Education For Novice Enthusiasts In Separates

RS87

Active Member
Not so much difficult tracks but whole albums because of compression. I'm talking exclusively about CDs. Anything by Haim and Paloma Faith. They are so compressed that it's painful on the ears. My Elicit and KEF R300 combination just doesn't like those two artists at all. Even worse on headphones.

If you're worried about sharp high notes then most of the tracks on Joni Mitchell's marvelous Blue album will give your system and your ears an outing. The Elicit can really control those highs and the KEFs respond accordingly. It's something than can fatigue with the wrong combination but I'll happily put all my Joni albums back to back. They are really well recorded.

I'm not sure we can blame that on Rega and KEF :)

RS87, I too feel cheated when I find an album that suffers from compression and the loudness wars...
Another one that I find difficult is deliberate clipping and/or volume cycling...
Low's Double Negative and Bon Iver's I,I are recent examples.
I like the albums despite BJ Burton's treatment, not because of...

Of course none of this can be fixed by Hi-Fi gear...
The quality of the source is paramount.

It's not the angle I was going for :D but it does bring me on to a subject I was going to broach a little later, that I have stumbled across quite a bit recently, and that's the 'Dynamic Range Compression' and Loudness Wars.

My favourite website I have been using a lot recently has compiled a databased of a lot of albums based on different media/"Source" showing the dynamic range of the album and also the loudness of the published recording in decibels (db) when you click on a specific album:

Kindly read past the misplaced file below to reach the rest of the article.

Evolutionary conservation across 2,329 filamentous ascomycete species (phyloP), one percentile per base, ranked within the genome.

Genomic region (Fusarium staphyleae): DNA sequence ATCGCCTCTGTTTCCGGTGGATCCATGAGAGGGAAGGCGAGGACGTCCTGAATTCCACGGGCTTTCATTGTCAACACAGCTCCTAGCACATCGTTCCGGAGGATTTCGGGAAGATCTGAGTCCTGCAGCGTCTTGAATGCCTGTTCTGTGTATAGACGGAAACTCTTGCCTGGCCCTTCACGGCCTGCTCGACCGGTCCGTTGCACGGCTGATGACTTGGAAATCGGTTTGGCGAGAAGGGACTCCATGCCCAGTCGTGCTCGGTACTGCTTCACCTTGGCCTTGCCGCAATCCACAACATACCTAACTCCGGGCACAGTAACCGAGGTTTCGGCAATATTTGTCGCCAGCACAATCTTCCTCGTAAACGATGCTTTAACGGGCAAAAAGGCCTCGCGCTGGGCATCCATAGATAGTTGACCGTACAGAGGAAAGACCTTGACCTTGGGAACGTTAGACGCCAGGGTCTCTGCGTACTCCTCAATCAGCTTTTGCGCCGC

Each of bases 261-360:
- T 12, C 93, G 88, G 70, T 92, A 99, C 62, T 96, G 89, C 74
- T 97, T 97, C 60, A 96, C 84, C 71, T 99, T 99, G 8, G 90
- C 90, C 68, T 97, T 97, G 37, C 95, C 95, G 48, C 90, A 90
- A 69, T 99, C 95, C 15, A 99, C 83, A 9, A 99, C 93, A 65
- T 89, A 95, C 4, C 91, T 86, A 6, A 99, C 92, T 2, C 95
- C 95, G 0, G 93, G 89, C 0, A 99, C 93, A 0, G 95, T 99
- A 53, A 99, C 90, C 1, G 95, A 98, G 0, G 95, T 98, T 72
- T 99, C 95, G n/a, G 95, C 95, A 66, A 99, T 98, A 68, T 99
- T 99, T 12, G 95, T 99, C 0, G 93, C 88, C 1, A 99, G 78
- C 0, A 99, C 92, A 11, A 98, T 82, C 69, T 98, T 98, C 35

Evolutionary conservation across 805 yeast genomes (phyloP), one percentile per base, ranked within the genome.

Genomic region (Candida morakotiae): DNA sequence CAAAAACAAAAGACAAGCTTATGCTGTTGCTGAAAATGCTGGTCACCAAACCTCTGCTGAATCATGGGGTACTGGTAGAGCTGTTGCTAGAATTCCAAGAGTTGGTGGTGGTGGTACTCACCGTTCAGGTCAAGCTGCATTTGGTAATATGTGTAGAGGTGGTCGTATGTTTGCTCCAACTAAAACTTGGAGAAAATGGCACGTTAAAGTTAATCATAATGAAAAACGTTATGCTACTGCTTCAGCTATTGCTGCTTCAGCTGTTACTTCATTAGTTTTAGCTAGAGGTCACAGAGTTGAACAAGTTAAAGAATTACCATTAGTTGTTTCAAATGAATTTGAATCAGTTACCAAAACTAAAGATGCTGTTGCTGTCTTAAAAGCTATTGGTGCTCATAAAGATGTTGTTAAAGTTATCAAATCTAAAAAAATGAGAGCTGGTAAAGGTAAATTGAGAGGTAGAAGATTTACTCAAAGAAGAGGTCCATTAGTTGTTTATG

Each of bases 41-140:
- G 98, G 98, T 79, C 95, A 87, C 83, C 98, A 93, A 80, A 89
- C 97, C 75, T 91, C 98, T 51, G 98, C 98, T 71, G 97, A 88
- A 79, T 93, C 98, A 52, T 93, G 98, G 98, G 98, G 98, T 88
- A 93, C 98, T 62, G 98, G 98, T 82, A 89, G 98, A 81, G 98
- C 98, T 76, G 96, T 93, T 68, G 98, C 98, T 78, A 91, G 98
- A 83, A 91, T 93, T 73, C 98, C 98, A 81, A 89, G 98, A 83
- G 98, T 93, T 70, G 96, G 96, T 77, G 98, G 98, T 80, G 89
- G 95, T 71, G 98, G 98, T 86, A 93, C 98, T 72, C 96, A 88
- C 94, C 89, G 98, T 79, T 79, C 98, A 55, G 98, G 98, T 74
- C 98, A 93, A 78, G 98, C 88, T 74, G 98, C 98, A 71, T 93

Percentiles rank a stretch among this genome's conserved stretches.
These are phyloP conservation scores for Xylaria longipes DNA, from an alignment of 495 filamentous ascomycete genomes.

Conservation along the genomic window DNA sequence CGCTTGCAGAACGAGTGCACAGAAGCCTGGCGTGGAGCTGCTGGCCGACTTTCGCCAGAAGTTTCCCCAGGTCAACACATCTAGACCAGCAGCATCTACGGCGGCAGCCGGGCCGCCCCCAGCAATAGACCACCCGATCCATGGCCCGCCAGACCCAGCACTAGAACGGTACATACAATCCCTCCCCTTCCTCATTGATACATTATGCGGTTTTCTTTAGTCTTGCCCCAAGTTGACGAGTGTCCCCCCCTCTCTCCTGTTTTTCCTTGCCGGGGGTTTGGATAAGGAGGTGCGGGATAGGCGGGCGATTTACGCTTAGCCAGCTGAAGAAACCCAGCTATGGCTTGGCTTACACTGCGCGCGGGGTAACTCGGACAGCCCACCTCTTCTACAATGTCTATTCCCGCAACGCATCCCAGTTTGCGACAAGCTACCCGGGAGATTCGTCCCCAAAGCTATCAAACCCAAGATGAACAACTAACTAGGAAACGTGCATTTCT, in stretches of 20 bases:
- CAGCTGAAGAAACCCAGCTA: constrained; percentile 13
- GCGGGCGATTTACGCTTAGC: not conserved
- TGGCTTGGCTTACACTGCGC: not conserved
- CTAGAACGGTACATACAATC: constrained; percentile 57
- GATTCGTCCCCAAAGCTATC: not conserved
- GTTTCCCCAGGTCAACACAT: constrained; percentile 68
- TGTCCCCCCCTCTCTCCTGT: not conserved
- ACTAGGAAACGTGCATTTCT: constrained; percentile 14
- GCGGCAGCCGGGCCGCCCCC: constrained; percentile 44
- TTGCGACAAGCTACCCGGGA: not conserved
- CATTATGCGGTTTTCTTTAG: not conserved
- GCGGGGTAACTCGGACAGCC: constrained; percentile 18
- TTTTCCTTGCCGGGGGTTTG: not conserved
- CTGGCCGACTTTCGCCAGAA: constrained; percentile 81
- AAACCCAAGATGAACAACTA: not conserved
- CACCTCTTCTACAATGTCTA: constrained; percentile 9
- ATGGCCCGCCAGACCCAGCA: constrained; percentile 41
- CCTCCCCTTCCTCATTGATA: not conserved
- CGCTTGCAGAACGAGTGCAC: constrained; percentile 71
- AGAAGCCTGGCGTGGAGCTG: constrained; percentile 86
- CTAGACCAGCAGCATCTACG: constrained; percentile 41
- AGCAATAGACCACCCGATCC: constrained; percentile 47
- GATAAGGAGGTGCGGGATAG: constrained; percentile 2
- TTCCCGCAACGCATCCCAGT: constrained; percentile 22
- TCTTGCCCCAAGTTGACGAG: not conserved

The gist of the issue is that the music is compressed onto the media more and more from the mastering process meaning music is sounding flatter, harsher and muddled. This is generally coupled with the fact that when CD's were released in the 80's, the recording was generally accepted, across the industry, to be released at -20db (off top of my head), give or take. However, during the 90's, the loudness war began and publishers began increasing the db on the CDs in an attempt to out-do each other. This loudness had a direct impact on the quality of the music when being replayed by the end consumer in the form of frequency clipping (imagine the spikes in the top and the bottom of the frequency graph having the points chopped off, therefore missing that final piece of sound). On low level systems, this may have seemed ok but the moment the music was played on any system even remotely capable of revealing quality music, the inverse happened... the poor quality was revealed.
 
Last edited:

gibbsy

Moderator
Been using the dr.loudnesswar site for many years now. Good place for information even on some SACDs.
 

RS87

Active Member
Been using the dr.loudnesswar site for many years now. Good place for information even on some SACDs.

Good to hear, that's a bit of positive reinforcement to what I have found on my travels of the interweb and the view I have recently built, thanks.

From what I have read too, I wouldn't treat it all as gospel, since it is a user/community-uploaded database, just use as a good guide to keep one on the right track (no pun intended).

Hopefully this helps a few others in time, that may stumble across this.
 

Hianholland

Active Member
Hi,
@RS87, just a brief response after having the unit back for about 2 weeks now. Very pleased with the results of the ARC room correction and the overall sound achieved. Bass management is excellent with a smooth integration of the lower frequencies via the sub. All 'boominess' has gone. Overall sound clarity is superb, bass is there but subtle and not overpowering.
Room correction data is attached and the system has set a cross over at 80Hz, which seems fine to me. There are many adjustments I can make but for now I'll stay with the current setting and maybe begin tweaking in a few weeks. With the Arcam I had cross over set at 100Hz.
As the preamp has HT bypass, it's very easy to do a comparison of the bass control with the Arcam RC, which was obviously more geared towards HT than stereo music. Overall integration is much more refined with the Anthem and more suited to music.
I'll circle back in a few weeks when I've played about a bit more.
 

Attachments

  • RC_310121.pdf
    597.4 KB · Views: 1

The latest video from AVForums

Podcast: Large Screen HDR TV or Projector For Home Cinema + Best of the Month
Support AVForums with Patreon

Top Bottom